Newswire (Published: Thursday, May 30, 2019, Received: Thursday, May 30, 2019, 3:55:15 PM CDT)
Word Count: 471
2019 MAY 30 (NewsRx) -- By a News Reporter-Staff News Editor at Cancer Daily -- Investigators discuss new findings in Oncology - Prostate Cancer. According to news reporting originating from Melbourne, Australia, by NewsRx correspondents, research stated, “A key challenge in the management of localized prostate cancer is the identification of men with a high likelihood of progression to an advanced, incurable stage. Patients who harbour germline BRCA2 mutations have worse clinical outcomes than noncarriers when treated with surgery or radiotherapy.”
Financial supporters for this research include National Health and Medical Research Council of Australia, Victorian Government through the Victorian Cancer Agency, Victorian Government through the Victorian Cancer Agency (CAPTIV programme), EJ Whitten Foundation, Peter and Lyndy White Foundation, TissuPath Pathology.
Our news editors obtained a quote from the research from Monash University, “Insights from different disciplines have improved our understanding of why patients with BRCA2-mutant tumours have a high likelihood of failing on conventional management after diagnosis. Treatment-naive BRCA2-mutant tumours are defined by aggressive clinical and molecular features early in the disease course, and the genomic landscape of these BRCA2-mutant tumours is characterized by a unique molecular profile and higher genomic instability than noncarrier tumours. Moreover, BRCA2-mutant tumours commonly show the concurrent presence of the intraductal carcinoma of the prostate (IDCP) pathology, a poor prognostic indicator. Subclonal analyses have revealed that IDCP and invasive adenocarcinoma in BRCA2-mutant tumours can arise from the same ancestral clone, implying that a temporal evolutionary trajectory exists. Finally, functional studies have shown that BRCA2-mutant tumours can harbour a subpopulation of cancer cells that can tolerate castration de novo, enabling the tumour to evade androgen deprivation therapy.”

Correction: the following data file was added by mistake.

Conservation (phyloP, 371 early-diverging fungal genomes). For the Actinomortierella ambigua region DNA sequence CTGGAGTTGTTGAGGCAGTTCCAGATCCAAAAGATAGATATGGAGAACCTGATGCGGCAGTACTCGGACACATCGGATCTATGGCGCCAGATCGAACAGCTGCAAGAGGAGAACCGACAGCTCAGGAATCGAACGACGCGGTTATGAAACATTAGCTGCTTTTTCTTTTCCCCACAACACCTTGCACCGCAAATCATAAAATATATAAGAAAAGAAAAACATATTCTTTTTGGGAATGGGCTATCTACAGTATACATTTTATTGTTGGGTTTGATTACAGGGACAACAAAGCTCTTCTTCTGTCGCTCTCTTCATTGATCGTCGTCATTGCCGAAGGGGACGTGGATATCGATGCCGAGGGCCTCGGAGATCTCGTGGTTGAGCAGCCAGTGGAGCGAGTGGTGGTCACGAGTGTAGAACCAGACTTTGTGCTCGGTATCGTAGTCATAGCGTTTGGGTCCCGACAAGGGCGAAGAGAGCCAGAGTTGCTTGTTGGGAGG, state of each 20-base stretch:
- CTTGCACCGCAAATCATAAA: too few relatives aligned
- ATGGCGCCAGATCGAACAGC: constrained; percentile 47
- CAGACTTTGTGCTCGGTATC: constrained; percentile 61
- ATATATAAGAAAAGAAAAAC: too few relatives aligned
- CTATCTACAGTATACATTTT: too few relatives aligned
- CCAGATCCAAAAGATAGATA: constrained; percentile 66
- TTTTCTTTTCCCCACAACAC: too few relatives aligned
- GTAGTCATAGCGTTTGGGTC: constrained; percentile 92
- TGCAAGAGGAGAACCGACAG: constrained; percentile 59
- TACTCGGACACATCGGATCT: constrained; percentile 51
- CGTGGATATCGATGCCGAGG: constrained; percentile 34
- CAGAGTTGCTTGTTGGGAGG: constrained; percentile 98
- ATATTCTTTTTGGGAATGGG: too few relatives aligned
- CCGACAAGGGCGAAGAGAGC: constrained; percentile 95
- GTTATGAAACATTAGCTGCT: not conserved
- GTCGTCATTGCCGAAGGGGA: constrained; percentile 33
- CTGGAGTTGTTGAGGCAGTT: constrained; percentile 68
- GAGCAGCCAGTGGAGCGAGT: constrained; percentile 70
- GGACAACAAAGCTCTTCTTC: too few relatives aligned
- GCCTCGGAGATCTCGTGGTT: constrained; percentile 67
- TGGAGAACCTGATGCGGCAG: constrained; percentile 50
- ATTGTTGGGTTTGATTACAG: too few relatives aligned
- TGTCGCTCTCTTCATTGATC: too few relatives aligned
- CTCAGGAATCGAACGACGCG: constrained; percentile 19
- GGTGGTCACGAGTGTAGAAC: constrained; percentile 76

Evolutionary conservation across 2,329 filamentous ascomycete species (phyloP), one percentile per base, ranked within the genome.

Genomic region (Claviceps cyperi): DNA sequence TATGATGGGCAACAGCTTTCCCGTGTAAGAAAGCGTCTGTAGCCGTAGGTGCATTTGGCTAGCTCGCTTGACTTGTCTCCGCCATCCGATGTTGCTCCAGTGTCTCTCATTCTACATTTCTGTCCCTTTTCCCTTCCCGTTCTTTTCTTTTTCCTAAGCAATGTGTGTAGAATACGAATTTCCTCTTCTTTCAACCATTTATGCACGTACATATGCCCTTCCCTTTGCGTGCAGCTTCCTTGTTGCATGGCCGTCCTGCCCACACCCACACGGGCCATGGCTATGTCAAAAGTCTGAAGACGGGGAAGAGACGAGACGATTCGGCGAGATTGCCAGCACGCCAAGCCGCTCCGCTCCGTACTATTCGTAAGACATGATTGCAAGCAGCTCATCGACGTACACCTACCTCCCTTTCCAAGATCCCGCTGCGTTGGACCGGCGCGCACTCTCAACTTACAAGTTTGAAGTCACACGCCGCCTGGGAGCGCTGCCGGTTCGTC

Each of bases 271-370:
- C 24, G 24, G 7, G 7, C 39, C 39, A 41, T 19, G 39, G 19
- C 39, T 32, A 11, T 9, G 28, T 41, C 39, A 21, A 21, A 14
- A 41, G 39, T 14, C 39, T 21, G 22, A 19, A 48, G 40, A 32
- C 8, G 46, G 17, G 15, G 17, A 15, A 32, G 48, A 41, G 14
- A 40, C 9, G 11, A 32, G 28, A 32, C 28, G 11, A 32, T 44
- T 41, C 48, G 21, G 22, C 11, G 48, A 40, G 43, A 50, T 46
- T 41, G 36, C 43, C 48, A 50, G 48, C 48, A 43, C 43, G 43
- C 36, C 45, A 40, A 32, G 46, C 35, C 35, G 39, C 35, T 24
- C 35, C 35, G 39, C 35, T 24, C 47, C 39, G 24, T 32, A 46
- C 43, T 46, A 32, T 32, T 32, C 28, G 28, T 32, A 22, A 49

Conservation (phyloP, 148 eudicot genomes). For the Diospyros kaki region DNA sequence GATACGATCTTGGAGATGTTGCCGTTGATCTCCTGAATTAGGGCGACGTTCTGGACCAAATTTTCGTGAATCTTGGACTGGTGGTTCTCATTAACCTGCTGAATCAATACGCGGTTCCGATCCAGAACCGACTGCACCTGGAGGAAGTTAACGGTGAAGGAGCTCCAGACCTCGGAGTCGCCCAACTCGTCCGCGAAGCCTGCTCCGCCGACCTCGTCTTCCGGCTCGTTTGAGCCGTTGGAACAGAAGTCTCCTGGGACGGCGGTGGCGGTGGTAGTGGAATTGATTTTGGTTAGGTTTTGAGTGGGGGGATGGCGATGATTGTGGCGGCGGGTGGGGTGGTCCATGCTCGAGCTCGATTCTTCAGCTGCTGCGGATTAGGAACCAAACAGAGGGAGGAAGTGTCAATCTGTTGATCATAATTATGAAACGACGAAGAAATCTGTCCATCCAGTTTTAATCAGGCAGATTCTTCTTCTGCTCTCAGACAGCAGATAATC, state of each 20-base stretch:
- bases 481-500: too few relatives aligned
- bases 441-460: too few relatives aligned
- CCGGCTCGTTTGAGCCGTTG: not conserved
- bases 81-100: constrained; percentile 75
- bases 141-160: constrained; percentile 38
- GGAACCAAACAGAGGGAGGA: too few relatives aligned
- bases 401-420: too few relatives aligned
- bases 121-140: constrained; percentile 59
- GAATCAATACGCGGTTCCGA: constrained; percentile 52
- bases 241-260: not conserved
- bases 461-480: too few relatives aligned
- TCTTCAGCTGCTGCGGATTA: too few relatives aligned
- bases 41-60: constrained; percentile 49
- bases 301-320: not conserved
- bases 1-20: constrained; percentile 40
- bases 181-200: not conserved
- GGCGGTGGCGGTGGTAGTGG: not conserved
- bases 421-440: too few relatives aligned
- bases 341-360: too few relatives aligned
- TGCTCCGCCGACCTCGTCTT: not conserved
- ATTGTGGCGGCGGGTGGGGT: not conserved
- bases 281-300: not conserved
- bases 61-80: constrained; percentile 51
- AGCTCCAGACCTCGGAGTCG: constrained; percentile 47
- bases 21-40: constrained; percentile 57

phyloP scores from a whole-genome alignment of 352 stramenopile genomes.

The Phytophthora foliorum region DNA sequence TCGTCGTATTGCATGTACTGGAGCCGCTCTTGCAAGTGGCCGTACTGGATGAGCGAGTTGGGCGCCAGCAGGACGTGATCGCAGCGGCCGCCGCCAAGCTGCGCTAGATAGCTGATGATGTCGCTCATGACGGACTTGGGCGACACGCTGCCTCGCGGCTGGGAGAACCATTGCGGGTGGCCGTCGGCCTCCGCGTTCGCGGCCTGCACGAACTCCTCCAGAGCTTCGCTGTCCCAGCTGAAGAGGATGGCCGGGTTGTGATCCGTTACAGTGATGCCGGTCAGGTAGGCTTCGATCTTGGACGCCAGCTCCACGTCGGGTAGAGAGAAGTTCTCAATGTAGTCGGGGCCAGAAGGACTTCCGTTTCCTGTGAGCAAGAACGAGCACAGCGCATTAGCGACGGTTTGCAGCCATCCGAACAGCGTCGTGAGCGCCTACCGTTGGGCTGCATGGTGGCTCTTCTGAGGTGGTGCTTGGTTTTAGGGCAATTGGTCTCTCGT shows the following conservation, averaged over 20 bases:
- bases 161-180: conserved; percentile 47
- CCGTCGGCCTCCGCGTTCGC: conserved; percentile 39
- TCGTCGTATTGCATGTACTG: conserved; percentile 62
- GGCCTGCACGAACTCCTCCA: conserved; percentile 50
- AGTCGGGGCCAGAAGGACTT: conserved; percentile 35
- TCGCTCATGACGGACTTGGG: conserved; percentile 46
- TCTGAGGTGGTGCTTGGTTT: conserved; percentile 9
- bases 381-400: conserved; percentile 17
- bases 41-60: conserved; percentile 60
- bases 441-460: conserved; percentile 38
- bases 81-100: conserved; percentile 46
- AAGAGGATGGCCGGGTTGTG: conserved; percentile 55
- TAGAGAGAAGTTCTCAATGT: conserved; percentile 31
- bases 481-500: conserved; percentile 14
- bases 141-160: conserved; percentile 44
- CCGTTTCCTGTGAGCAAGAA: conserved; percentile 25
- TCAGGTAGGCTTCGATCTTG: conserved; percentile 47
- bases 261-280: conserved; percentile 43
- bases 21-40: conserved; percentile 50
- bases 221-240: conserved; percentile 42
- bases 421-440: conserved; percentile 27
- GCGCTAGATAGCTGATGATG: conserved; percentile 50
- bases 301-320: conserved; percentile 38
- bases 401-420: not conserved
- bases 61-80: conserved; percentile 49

According to the news editors, the research concluded: “Importantly, future challenges remain regarding how to best model the biology underpinning this aggressive phenotype and translate these findings to improve clinical outcomes.”
For more information on this research see: The Influence of Brca2 Mutation On Localized Prostate Cancer. Nature Reviews Urology, 2019;16(5):281-290. Nature Reviews Urology can be contacted at: Nature Publishing Group, 75 Varick St, 9TH Flr, New York, NY 10013-1917, USA. (Nature Publishing Group - http://www.nature.com/; Nature Reviews Urology - http://www.nature.com/nrurol/)
The news editors report that additional information may be obtained by contacting G.P. Risbridger, Monash University, Monash Partners Comprehens Canc Consortium, Melbourne, Vic, Australia. Additional authors for this research include R.A. Taylor, D.C. Murphy, M. Fraser, P.C. Boutros, R.J. Rebello and R.C. Bristow.
The direct object identifier (DOI) for that additional information is: https://doi.org/10.1038/s41585-019-0164-8. This DOI is a link to an online electronic document that is either free or for purchase, and can be your direct source for a journal article and its citation.
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